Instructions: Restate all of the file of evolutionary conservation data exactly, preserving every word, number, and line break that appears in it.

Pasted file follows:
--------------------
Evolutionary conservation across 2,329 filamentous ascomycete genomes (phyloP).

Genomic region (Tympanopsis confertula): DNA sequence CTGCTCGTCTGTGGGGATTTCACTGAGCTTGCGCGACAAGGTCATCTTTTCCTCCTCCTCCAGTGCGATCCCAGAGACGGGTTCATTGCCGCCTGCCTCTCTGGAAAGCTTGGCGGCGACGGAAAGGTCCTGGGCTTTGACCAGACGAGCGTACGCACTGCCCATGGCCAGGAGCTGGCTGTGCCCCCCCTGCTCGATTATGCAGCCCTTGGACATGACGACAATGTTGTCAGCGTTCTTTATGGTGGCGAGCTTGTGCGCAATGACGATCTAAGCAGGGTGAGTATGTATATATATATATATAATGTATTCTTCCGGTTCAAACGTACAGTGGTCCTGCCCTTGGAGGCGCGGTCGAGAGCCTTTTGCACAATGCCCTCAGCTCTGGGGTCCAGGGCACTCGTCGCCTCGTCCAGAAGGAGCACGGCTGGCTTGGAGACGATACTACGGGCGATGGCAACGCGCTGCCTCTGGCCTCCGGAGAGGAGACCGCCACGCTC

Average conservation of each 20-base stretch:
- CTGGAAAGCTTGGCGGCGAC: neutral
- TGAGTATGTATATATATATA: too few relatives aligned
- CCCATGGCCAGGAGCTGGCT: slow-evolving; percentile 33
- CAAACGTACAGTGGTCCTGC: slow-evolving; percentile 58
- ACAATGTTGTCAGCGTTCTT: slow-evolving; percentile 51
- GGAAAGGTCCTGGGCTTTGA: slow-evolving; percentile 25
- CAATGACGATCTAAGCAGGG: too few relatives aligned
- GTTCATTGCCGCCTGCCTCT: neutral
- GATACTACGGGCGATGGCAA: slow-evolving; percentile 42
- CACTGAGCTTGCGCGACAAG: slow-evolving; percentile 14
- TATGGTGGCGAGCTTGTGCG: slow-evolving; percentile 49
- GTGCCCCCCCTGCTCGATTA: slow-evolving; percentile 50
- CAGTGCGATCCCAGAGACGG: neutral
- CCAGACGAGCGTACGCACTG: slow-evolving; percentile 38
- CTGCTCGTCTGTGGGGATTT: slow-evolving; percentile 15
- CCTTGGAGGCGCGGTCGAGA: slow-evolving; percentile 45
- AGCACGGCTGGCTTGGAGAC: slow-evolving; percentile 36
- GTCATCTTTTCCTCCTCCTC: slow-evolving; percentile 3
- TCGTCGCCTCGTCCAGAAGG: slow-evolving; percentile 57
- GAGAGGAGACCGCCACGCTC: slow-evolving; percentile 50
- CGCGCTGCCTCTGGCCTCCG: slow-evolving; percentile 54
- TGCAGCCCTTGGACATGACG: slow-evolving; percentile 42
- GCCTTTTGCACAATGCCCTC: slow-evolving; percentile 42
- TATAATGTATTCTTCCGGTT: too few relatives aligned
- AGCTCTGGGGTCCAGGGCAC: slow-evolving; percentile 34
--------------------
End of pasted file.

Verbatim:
Evolutionary conservation across 2,329 filamentous ascomycete genomes (phyloP).

Genomic region (Tympanopsis confertula): DNA sequence CTGCTCGTCTGTGGGGATTTCACTGAGCTTGCGCGACAAGGTCATCTTTTCCTCCTCCTCCAGTGCGATCCCAGAGACGGGTTCATTGCCGCCTGCCTCTCTGGAAAGCTTGGCGGCGACGGAAAGGTCCTGGGCTTTGACCAGACGAGCGTACGCACTGCCCATGGCCAGGAGCTGGCTGTGCCCCCCCTGCTCGATTATGCAGCCCTTGGACATGACGACAATGTTGTCAGCGTTCTTTATGGTGGCGAGCTTGTGCGCAATGACGATCTAAGCAGGGTGAGTATGTATATATATATATATAATGTATTCTTCCGGTTCAAACGTACAGTGGTCCTGCCCTTGGAGGCGCGGTCGAGAGCCTTTTGCACAATGCCCTCAGCTCTGGGGTCCAGGGCACTCGTCGCCTCGTCCAGAAGGAGCACGGCTGGCTTGGAGACGATACTACGGGCGATGGCAACGCGCTGCCTCTGGCCTCCGGAGAGGAGACCGCCACGCTC

Average conservation of each 20-base stretch:
- CTGGAAAGCTTGGCGGCGAC: neutral
- TGAGTATGTATATATATATA: too few relatives aligned
- CCCATGGCCAGGAGCTGGCT: slow-evolving; percentile 33
- CAAACGTACAGTGGTCCTGC: slow-evolving; percentile 58
- ACAATGTTGTCAGCGTTCTT: slow-evolving; percentile 51
- GGAAAGGTCCTGGGCTTTGA: slow-evolving; percentile 25
- CAATGACGATCTAAGCAGGG: too few relatives aligned
- GTTCATTGCCGCCTGCCTCT: neutral
- GATACTACGGGCGATGGCAA: slow-evolving; percentile 42
- CACTGAGCTTGCGCGACAAG: slow-evolving; percentile 14
- TATGGTGGCGAGCTTGTGCG: slow-evolving; percentile 49
- GTGCCCCCCCTGCTCGATTA: slow-evolving; percentile 50
- CAGTGCGATCCCAGAGACGG: neutral
- CCAGACGAGCGTACGCACTG: slow-evolving; percentile 38
- CTGCTCGTCTGTGGGGATTT: slow-evolving; percentile 15
- CCTTGGAGGCGCGGTCGAGA: slow-evolving; percentile 45
- AGCACGGCTGGCTTGGAGAC: slow-evolving; percentile 36
- GTCATCTTTTCCTCCTCCTC: slow-evolving; percentile 3
- TCGTCGCCTCGTCCAGAAGG: slow-evolving; percentile 57
- GAGAGGAGACCGCCACGCTC: slow-evolving; percentile 50
- CGCGCTGCCTCTGGCCTCCG: slow-evolving; percentile 54
- TGCAGCCCTTGGACATGACG: slow-evolving; percentile 42
- GCCTTTTGCACAATGCCCTC: slow-evolving; percentile 42
- TATAATGTATTCTTCCGGTT: too few relatives aligned
- AGCTCTGGGGTCCAGGGCAC: slow-evolving; percentile 34